Mediha: A Yazidi survivor's journey of overcoming a horrific past and healing from Islamic State trauma

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4 min read
31 May, 2024

Without beating around the bush, Hasan Oswald's Mediha stands out as one of the most compelling documentaries of the current festival season. In it, the director follows the titular protagonist, a 15-year-old Yazidi girl from Northern Iraq.

Mediha and her younger brothers, Ghazwan and Adnan, were kidnapped and sold into slavery by the Islamic State. Having recently returned from captivity, Mediha turns the camera on herself to process her trauma.

Together with her brothers, she tries to return to life and search for their missing father, mother, and younger brother. Meanwhile, Mediha fights to bring her former Islamic State captor to justice.

The feature had its international premiere at Copenhagen’s CPH (13-24 March), one of the world’s largest festivals celebrating non-fiction cinema. Over the last few months, it has garnered numerous awards worldwide, including the Grand Jury Award at DOC:NYC (13 November-1 March) and the Activist Award at Amsterdam’s Movies that Matter (22-30 March).

The New Arab (TNA) sat down with the director, who discussed the making of this touching portrait of a budding activist.

When asked about the project’s inception, Oswald told TNA, “Back in 2015, I was working on another project in the region. My translator was Yazidi, but it wasn’t a Yazidi-focused project. Anyway, I ended up learning everything about these people. Then in 2018, I read an article stating that there were still more than 3,000 Yazidi people kept prisoners, and that’s when I decided this was the story I wanted to tell.”

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Scene from Hasan Oswald's Mediha [Courtesy of Hasan Oswald]

Interestingly, Emma Thompson is credited as one of the executive producers. Oswald reveals that he has been friends with the famed British actress for about seven years. Before embarking on the making of Mediha, Oswald worked on Refugees Welcome, a short documentary about the refugee crisis in Lesbos, Greece, which caught Thompson’s attention.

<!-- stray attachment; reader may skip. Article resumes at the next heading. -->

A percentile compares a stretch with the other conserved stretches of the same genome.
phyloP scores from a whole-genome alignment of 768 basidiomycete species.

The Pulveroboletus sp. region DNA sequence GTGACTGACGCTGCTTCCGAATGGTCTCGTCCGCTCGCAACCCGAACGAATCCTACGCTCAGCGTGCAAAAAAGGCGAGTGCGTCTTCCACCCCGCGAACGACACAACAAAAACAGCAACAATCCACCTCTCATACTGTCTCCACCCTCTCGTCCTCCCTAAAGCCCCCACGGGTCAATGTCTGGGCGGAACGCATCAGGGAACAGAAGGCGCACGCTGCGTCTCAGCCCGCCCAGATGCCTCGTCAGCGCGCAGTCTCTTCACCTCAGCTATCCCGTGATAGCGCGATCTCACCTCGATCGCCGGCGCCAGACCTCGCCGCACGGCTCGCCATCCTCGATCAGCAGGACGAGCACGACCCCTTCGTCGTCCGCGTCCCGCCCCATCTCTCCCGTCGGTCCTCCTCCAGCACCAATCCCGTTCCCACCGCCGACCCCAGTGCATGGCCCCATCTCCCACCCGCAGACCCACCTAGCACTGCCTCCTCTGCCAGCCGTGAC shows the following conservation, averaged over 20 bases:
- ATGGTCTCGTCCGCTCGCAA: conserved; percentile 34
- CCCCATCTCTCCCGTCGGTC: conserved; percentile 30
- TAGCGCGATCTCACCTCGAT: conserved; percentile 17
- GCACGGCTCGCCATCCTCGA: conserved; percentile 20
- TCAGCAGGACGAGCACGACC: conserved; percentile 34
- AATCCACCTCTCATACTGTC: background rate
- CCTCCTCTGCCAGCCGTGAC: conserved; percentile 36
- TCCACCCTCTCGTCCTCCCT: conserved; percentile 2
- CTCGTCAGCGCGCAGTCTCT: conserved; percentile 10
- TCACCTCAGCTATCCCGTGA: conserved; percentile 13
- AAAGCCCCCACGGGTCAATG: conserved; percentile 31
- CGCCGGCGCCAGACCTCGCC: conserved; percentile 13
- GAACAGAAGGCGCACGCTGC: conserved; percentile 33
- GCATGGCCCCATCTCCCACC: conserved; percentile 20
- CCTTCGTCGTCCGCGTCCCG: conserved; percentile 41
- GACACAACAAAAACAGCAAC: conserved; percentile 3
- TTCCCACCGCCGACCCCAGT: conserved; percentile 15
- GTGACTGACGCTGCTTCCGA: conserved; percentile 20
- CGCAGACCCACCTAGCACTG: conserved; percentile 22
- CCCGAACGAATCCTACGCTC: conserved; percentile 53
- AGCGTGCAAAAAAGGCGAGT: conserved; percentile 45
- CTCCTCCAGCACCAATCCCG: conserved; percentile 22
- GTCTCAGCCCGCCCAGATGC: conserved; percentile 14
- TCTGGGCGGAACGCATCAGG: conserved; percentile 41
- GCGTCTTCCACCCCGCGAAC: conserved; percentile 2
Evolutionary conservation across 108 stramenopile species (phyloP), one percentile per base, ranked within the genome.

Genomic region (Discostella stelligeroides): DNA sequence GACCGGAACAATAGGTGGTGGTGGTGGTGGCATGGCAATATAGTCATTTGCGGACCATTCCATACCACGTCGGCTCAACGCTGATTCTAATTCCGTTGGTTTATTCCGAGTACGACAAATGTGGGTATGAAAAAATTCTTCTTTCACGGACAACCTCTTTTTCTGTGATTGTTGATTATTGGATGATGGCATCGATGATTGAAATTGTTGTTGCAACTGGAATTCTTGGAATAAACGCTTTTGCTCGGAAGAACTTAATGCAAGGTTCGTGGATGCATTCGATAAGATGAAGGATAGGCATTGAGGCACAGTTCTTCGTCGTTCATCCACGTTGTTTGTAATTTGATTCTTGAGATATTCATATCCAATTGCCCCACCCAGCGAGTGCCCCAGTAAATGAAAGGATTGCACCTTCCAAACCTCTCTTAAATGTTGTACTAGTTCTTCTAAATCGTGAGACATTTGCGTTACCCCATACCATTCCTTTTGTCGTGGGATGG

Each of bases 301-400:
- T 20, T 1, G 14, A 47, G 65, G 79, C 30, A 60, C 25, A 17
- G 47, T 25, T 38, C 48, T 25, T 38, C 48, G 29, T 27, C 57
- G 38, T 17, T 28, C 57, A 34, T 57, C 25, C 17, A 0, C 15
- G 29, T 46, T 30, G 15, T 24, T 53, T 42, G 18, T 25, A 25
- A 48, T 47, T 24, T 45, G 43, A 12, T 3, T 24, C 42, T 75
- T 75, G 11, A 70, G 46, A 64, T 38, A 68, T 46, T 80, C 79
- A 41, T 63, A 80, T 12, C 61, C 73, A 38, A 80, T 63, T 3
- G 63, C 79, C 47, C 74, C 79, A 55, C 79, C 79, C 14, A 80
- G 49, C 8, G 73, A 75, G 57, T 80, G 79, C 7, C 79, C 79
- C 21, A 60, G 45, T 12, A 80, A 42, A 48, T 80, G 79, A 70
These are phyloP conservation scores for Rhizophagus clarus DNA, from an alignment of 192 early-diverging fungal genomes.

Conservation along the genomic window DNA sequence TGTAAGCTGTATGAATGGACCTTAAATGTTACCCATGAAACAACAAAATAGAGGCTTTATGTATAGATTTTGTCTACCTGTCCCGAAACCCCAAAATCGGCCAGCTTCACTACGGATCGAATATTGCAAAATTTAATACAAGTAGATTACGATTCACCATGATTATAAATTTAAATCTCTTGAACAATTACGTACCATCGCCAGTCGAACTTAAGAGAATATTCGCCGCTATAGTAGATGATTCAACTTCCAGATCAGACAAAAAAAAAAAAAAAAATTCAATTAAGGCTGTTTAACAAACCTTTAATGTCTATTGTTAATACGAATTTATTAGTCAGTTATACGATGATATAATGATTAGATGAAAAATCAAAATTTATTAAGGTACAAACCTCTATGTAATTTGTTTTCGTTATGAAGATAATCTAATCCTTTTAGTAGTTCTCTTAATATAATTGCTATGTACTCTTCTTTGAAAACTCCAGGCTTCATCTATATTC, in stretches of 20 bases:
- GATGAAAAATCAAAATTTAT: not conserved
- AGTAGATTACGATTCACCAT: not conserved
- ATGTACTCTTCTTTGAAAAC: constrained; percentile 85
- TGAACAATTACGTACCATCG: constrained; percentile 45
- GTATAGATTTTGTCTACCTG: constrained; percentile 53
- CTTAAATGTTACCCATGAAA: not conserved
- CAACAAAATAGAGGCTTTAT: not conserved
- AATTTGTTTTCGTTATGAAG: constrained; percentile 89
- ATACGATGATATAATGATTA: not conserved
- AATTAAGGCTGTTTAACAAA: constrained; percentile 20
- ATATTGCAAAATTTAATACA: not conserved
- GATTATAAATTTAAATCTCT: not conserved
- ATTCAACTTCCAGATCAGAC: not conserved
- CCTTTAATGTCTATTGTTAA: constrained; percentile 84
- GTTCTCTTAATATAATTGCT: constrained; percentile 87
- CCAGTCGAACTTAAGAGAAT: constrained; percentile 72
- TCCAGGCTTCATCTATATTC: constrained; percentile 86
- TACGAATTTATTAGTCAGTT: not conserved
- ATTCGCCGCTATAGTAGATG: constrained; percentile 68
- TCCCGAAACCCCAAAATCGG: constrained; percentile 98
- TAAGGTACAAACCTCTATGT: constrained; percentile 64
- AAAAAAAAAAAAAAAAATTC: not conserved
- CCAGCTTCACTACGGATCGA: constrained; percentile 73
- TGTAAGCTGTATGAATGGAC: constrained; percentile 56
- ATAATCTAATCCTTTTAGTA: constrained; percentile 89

“Then I traveled all over the Middle East to keep documenting what was going on in the refugee camps. Emma is very active within the refugee and human rights spheres. Officially, she came on board in November, but she’s been very supportive of my career, serving as a mentor for the last seven years and, of course, she’s also been very supportive of my film over the last four years,” Oswald commented.

Speaking about building trust with his young protagonists, Oswald explains: “When I started making this film, I thought this would be told through a more classical ‘documentary lens.’ However, when I met Mediha and her brothers for the first time, I realized that this wasn’t my story to tell.

“So my mission focused on providing them with the right platform to share their story, and that of their people. Besides, I’m not from the region. But what documentarians should do is be patient and give themselves time to build relationships. You can’t do that in just three weeks.

“That's why I was there intermittently for four years, and I'm still very much involved in the kids' lives. So I believe this trust was built by spending a significant amount of time with them, gradually fostering that bond through collaborative efforts.

"I entrusted them with the camera, the lenses [...] They placed their trust in me, but I also had to learn to trust them. And for a film director, that's a significant step: relinquishing control,” Oswald elaborated.

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Touching on the project’s main challenges, Oswald first mentions the Covid-19 pandemic, which didn’t allow him to leave Iraq and the region for quite a long time.

The healthcare emergency, however, gave him the chance to spend much time with the kids, strengthening their bond.

“Also, it’s hard to teach children the basics of cinematography, to leave them with all that equipment, hoping to get the footage you need,” he commented. Mediha and her brothers shot most of their footage (“probably around 400 hours”) with an Osmo Pocket camera.

Moreover, Oswald himself edited half of the film and approached it almost as a scripted film. “It was almost like building a three-act structure. That came naturally because we followed Mediha’s arc as a young woman attempting to find her voice,” said Oswald. 

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When asked whether Mediha had already watched the final cut, the director revealed: “She loves it, and she’s seen it many times. She calls it her film, which indeed it is. It’s been an honor to give her the platform and the resources to share her story. Even though she wasn’t involved in the editorial side of things, she watched many of the rough cuts.”

“For me, it was very important to keep in touch with all the participants along the way, so as not to ‘abuse’ their story. The same applied to the rescuers who try to help Mediha bring her captors to justice. We showed them the film before releasing it, and we made some changes based on their feedback, to see whether we’d missed certain nuances of Yazidi culture, and to make sure to keep them safe,” Oswald sums up.

Davide Abbatescianni is an Italian Film Critic and Journalist based in Rome

Follow him on Twitter: @dabbatescianni